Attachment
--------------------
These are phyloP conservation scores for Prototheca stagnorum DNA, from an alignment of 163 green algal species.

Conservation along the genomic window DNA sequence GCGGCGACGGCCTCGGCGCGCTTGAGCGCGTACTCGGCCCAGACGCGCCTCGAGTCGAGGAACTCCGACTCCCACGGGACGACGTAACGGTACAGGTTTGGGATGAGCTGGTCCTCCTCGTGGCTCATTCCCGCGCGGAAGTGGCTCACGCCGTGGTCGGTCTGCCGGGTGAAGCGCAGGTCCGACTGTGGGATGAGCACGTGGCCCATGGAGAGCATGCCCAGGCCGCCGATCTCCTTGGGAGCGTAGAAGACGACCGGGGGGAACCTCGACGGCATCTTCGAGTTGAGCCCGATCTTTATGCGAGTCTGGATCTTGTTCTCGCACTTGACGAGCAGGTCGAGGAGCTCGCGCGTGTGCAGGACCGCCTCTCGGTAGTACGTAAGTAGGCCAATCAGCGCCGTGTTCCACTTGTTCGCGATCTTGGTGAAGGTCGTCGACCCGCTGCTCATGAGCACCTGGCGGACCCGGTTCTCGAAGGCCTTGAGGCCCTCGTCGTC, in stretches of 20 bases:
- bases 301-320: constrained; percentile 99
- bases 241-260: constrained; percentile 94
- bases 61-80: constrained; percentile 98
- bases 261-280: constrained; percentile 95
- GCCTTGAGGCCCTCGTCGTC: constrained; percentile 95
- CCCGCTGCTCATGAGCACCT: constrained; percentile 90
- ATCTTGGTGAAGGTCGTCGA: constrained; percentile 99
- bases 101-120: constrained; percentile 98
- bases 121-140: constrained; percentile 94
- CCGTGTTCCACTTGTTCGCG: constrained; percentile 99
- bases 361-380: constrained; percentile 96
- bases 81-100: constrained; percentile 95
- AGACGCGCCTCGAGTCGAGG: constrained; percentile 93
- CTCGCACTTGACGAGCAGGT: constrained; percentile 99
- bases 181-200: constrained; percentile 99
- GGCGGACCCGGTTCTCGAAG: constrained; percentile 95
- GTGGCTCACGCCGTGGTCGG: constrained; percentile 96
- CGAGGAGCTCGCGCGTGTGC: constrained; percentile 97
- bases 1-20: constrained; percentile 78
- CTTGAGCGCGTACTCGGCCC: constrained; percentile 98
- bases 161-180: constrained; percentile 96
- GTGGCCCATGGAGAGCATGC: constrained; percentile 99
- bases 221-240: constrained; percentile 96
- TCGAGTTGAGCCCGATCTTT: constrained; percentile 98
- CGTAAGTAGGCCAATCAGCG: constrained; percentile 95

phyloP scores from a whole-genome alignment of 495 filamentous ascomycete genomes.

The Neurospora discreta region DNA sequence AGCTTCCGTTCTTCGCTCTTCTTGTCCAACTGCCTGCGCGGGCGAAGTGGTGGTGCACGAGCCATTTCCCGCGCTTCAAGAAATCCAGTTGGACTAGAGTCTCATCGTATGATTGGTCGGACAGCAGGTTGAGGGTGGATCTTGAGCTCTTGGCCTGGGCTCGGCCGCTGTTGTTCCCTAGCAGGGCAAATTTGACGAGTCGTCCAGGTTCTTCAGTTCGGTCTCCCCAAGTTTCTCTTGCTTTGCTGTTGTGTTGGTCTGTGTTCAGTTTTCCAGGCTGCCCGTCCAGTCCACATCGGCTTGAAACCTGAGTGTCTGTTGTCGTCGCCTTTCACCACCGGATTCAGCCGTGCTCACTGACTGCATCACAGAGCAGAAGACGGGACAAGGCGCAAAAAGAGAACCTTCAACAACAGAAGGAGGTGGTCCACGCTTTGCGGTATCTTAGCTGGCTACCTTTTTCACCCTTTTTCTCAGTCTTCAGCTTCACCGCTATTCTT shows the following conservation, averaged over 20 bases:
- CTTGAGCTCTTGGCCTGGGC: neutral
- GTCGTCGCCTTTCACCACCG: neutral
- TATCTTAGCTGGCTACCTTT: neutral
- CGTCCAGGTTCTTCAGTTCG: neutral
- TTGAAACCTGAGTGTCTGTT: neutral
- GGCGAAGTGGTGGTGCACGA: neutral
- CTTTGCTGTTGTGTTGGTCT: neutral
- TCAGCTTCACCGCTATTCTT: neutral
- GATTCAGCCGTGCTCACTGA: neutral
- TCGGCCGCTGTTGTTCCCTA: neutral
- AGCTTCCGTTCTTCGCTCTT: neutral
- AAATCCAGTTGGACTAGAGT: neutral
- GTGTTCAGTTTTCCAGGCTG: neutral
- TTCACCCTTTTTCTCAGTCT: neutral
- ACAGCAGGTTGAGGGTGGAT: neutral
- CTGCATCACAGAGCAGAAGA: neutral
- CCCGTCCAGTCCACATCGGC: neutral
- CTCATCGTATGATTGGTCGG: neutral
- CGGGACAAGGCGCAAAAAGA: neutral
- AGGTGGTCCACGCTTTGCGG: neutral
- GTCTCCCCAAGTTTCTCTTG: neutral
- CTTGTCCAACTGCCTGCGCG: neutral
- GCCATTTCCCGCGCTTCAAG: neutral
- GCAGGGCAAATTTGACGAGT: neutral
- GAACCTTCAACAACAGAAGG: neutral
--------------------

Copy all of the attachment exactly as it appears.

These are phyloP conservation scores for Prototheca stagnorum DNA, from an alignment of 163 green algal species.

Conservation along the genomic window DNA sequence GCGGCGACGGCCTCGGCGCGCTTGAGCGCGTACTCGGCCCAGACGCGCCTCGAGTCGAGGAACTCCGACTCCCACGGGACGACGTAACGGTACAGGTTTGGGATGAGCTGGTCCTCCTCGTGGCTCATTCCCGCGCGGAAGTGGCTCACGCCGTGGTCGGTCTGCCGGGTGAAGCGCAGGTCCGACTGTGGGATGAGCACGTGGCCCATGGAGAGCATGCCCAGGCCGCCGATCTCCTTGGGAGCGTAGAAGACGACCGGGGGGAACCTCGACGGCATCTTCGAGTTGAGCCCGATCTTTATGCGAGTCTGGATCTTGTTCTCGCACTTGACGAGCAGGTCGAGGAGCTCGCGCGTGTGCAGGACCGCCTCTCGGTAGTACGTAAGTAGGCCAATCAGCGCCGTGTTCCACTTGTTCGCGATCTTGGTGAAGGTCGTCGACCCGCTGCTCATGAGCACCTGGCGGACCCGGTTCTCGAAGGCCTTGAGGCCCTCGTCGTC, in stretches of 20 bases:
- bases 301-320: constrained; percentile 99
- bases 241-260: constrained; percentile 94
- bases 61-80: constrained; percentile 98
- bases 261-280: constrained; percentile 95
- GCCTTGAGGCCCTCGTCGTC: constrained; percentile 95
- CCCGCTGCTCATGAGCACCT: constrained; percentile 90
- ATCTTGGTGAAGGTCGTCGA: constrained; percentile 99
- bases 101-120: constrained; percentile 98
- bases 121-140: constrained; percentile 94
- CCGTGTTCCACTTGTTCGCG: constrained; percentile 99
- bases 361-380: constrained; percentile 96
- bases 81-100: constrained; percentile 95
- AGACGCGCCTCGAGTCGAGG: constrained; percentile 93
- CTCGCACTTGACGAGCAGGT: constrained; percentile 99
- bases 181-200: constrained; percentile 99
- GGCGGACCCGGTTCTCGAAG: constrained; percentile 95
- GTGGCTCACGCCGTGGTCGG: constrained; percentile 96
- CGAGGAGCTCGCGCGTGTGC: constrained; percentile 97
- bases 1-20: constrained; percentile 78
- CTTGAGCGCGTACTCGGCCC: constrained; percentile 98
- bases 161-180: constrained; percentile 96
- GTGGCCCATGGAGAGCATGC: constrained; percentile 99
- bases 221-240: constrained; percentile 96
- TCGAGTTGAGCCCGATCTTT: constrained; percentile 98
- CGTAAGTAGGCCAATCAGCG: constrained; percentile 95

phyloP scores from a whole-genome alignment of 495 filamentous ascomycete genomes.

The Neurospora discreta region DNA sequence AGCTTCCGTTCTTCGCTCTTCTTGTCCAACTGCCTGCGCGGGCGAAGTGGTGGTGCACGAGCCATTTCCCGCGCTTCAAGAAATCCAGTTGGACTAGAGTCTCATCGTATGATTGGTCGGACAGCAGGTTGAGGGTGGATCTTGAGCTCTTGGCCTGGGCTCGGCCGCTGTTGTTCCCTAGCAGGGCAAATTTGACGAGTCGTCCAGGTTCTTCAGTTCGGTCTCCCCAAGTTTCTCTTGCTTTGCTGTTGTGTTGGTCTGTGTTCAGTTTTCCAGGCTGCCCGTCCAGTCCACATCGGCTTGAAACCTGAGTGTCTGTTGTCGTCGCCTTTCACCACCGGATTCAGCCGTGCTCACTGACTGCATCACAGAGCAGAAGACGGGACAAGGCGCAAAAAGAGAACCTTCAACAACAGAAGGAGGTGGTCCACGCTTTGCGGTATCTTAGCTGGCTACCTTTTTCACCCTTTTTCTCAGTCTTCAGCTTCACCGCTATTCTT shows the following conservation, averaged over 20 bases:
- CTTGAGCTCTTGGCCTGGGC: neutral
- GTCGTCGCCTTTCACCACCG: neutral
- TATCTTAGCTGGCTACCTTT: neutral
- CGTCCAGGTTCTTCAGTTCG: neutral
- TTGAAACCTGAGTGTCTGTT: neutral
- GGCGAAGTGGTGGTGCACGA: neutral
- CTTTGCTGTTGTGTTGGTCT: neutral
- TCAGCTTCACCGCTATTCTT: neutral
- GATTCAGCCGTGCTCACTGA: neutral
- TCGGCCGCTGTTGTTCCCTA: neutral
- AGCTTCCGTTCTTCGCTCTT: neutral
- AAATCCAGTTGGACTAGAGT: neutral
- GTGTTCAGTTTTCCAGGCTG: neutral
- TTCACCCTTTTTCTCAGTCT: neutral
- ACAGCAGGTTGAGGGTGGAT: neutral
- CTGCATCACAGAGCAGAAGA: neutral
- CCCGTCCAGTCCACATCGGC: neutral
- CTCATCGTATGATTGGTCGG: neutral
- CGGGACAAGGCGCAAAAAGA: neutral
- AGGTGGTCCACGCTTTGCGG: neutral
- GTCTCCCCAAGTTTCTCTTG: neutral
- CTTGTCCAACTGCCTGCGCG: neutral
- GCCATTTCCCGCGCTTCAAG: neutral
- GCAGGGCAAATTTGACGAGT: neutral
- GAACCTTCAACAACAGAAGG: neutral